Neil Young OK With Donald Trump Using His Music, But He's Still Backing Bernie Sanders
We should point out that since you’re a Canadian citizen, you’ll have an easier time getting out of Dodge if it’s Donald Trump.
Well, if it is Trump, I don’t know if there’ll be room at the border. (Laughs.) I don’t think much about what it would be like with Trump. It’s kind of out of my realm. I hesitate to say too much about him. He’s an interesting guy — he has made some totally off-the-wall statements that I don’t agree with. But parts of his personality and his upbringing are like George [W.] Bush, insomuch as you can tell if he really believes what he’s saying.
Speaking of politics, there's been some friction in the world of CSNY the last couple of years, especially between you and (David) Crosby. Where are things at now?
Young: You know, I don't know much about what those guys are doing, other than (Stephen) Stills. Stephen and I are brothers forever. I've seen Graham (Nash); I saw him at my birthday party. It was great to see him. I haven't seen Crosby in a long time, so...there's not much I can tell you there.
Earth [out June 24 on Reprise Records] is a twist on the standard live album, weaving animal and traffic sounds between the performances. What inspired your approach?
Do you remember [the 1992 film] Bram Stoker’s Dracula? Do you remember the bat flying through the old city, and how you had its POV — you really didn’t see the bat itself? Well, that’s what this record is: To fly anywhere on Earth, all you have to do is close your eyes and listen.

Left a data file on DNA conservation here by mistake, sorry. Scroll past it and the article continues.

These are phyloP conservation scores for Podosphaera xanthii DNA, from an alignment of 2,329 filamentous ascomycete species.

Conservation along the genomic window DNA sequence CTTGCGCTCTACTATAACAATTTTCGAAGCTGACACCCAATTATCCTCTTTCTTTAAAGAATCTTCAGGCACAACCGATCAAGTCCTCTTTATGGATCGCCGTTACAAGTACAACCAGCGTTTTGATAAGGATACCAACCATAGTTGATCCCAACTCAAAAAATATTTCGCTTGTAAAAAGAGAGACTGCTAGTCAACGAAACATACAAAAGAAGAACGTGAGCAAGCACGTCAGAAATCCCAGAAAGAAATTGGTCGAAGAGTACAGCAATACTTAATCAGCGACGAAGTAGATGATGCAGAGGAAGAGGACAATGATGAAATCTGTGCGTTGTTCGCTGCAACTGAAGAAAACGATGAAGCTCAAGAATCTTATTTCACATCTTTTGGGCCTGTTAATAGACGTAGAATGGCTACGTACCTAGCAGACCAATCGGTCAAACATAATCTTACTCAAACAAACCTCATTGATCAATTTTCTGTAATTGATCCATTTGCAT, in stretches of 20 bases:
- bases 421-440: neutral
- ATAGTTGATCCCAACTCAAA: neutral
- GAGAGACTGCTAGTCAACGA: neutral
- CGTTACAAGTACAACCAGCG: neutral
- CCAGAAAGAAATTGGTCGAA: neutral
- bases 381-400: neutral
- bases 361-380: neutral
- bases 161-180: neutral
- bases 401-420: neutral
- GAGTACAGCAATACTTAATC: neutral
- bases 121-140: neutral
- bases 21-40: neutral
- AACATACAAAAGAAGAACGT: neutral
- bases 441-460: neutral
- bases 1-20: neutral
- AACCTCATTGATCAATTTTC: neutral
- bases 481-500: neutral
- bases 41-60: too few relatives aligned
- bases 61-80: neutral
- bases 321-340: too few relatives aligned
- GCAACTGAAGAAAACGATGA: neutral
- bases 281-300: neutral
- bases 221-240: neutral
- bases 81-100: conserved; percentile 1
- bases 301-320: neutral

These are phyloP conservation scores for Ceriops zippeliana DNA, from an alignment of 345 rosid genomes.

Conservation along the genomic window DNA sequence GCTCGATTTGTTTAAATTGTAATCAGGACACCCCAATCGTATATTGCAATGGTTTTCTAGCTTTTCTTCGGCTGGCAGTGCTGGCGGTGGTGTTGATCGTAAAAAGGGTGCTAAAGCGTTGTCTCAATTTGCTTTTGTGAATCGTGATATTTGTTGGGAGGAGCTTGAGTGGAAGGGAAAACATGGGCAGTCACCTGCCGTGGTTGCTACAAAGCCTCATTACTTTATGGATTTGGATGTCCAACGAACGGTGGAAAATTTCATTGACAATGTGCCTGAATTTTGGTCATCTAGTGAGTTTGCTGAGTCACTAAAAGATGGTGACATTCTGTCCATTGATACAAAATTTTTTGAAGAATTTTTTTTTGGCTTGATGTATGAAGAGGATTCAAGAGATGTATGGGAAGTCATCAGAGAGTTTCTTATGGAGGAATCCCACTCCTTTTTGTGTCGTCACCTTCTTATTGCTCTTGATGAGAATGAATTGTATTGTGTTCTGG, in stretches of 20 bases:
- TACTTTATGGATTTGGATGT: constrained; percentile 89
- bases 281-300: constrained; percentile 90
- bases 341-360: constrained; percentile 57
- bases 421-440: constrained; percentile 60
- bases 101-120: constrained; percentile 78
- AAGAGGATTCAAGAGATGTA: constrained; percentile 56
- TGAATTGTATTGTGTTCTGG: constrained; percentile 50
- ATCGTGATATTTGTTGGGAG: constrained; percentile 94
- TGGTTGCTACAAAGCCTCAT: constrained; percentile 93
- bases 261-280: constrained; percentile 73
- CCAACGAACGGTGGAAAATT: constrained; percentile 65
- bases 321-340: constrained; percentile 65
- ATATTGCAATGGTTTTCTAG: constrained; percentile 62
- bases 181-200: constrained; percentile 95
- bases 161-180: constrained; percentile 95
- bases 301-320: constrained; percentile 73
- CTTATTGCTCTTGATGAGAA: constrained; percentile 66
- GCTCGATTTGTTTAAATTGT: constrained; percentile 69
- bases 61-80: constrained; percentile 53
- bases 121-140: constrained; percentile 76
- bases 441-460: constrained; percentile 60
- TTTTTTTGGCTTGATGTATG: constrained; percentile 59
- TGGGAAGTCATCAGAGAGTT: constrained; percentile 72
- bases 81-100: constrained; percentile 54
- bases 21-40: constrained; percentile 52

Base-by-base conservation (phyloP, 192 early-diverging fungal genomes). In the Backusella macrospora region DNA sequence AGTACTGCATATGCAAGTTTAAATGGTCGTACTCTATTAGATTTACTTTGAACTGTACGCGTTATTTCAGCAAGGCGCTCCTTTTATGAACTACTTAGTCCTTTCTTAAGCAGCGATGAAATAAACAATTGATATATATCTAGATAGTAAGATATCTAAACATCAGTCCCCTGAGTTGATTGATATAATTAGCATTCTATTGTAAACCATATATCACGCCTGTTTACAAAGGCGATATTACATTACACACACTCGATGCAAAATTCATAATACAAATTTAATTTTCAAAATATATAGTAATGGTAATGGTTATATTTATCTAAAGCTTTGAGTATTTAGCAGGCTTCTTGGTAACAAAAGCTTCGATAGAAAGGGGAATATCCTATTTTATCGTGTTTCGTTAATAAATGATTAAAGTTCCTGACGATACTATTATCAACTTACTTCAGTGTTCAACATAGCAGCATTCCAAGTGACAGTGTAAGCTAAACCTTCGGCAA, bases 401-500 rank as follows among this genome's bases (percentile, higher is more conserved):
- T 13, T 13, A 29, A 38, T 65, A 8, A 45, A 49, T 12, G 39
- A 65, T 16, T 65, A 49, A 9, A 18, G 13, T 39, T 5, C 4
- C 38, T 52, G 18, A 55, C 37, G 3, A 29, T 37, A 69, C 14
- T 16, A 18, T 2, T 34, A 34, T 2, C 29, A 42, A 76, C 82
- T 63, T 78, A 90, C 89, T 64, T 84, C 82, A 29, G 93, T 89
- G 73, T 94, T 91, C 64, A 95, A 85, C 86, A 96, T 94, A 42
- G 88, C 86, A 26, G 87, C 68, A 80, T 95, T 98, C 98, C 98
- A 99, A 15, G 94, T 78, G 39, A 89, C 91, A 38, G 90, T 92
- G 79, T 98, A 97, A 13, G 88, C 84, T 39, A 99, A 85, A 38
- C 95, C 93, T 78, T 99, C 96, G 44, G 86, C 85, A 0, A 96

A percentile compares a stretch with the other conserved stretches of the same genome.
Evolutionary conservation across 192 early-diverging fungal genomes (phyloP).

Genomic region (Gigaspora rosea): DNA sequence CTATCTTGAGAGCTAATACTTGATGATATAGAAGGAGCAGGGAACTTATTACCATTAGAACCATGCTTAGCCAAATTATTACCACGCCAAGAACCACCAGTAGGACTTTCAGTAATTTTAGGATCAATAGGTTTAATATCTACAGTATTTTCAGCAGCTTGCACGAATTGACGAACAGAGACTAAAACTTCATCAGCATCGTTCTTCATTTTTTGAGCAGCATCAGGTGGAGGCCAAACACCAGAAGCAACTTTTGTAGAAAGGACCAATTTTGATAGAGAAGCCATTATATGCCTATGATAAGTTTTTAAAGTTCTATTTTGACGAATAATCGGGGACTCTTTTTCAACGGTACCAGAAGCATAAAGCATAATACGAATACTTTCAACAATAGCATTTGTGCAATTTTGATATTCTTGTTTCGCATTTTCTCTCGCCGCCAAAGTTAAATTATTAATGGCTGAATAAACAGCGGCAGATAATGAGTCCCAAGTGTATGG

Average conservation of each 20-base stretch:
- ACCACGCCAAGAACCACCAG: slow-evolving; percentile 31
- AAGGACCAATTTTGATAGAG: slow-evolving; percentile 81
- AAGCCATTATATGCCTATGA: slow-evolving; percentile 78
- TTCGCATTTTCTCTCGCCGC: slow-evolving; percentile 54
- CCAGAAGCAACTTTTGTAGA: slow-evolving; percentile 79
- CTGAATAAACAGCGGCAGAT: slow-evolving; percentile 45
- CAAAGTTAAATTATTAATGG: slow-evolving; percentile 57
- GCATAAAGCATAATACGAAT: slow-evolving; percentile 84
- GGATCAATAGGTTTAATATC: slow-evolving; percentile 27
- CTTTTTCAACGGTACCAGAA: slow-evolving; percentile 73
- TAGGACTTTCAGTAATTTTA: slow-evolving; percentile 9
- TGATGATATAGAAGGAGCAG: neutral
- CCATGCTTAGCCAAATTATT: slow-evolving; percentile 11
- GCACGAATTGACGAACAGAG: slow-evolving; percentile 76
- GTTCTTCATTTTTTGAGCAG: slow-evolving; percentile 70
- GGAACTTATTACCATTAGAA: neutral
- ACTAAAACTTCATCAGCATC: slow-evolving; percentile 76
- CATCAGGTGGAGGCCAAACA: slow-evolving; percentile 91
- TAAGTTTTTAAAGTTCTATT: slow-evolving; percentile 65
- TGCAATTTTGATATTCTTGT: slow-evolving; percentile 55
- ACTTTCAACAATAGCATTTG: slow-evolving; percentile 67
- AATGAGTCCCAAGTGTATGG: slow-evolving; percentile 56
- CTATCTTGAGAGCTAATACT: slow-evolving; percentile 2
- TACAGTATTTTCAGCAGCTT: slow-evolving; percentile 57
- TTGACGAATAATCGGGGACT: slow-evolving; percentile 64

Why use animal sounds?
I always wanted to add ambience on live records. So when I started mixing in the audience , I realized we always feel like we have a herd of animals in the audience — the sounds they make, especially when they’re just hooting and hollering. I liked [thinking about] the environments animals come from, so I decided to fade each track from the animals in the arena to the animals outside. It was one of the best times I’ve had in the studio in years.
So what was the process of putting these sonic collages together like? It's almost like its own kind of songwriting in a way.
Well yeah. I mean, it was a record making decision. I said, "We're not gonna have any rules or anything with this. We're just going to abandon them and do whatever comes to mind." So these things would come to mind and I'd say, "OK let's do a breakdown. Let's strip out of the song right here and go somewhere, audibly, into an environment or be somewhere while the beat keeps going and then come back to the song. It took us about four months of work in the studio to put together these songs and do everything and make these transitions. The transitions took a long time. But it was really fun. I had a good time doing it.
One of your passions is audio fidelity, which is why you launched hi-fi music player Pono. Why is it so important right now?
People, especially older people, go, “I wish they’d make music like they used to,” when actually it’s a technical problem. [MP3s] only deliver 5 percent of what people got when music was really rocking.
A version of this article will appear in the June 18 Issue of Billboard.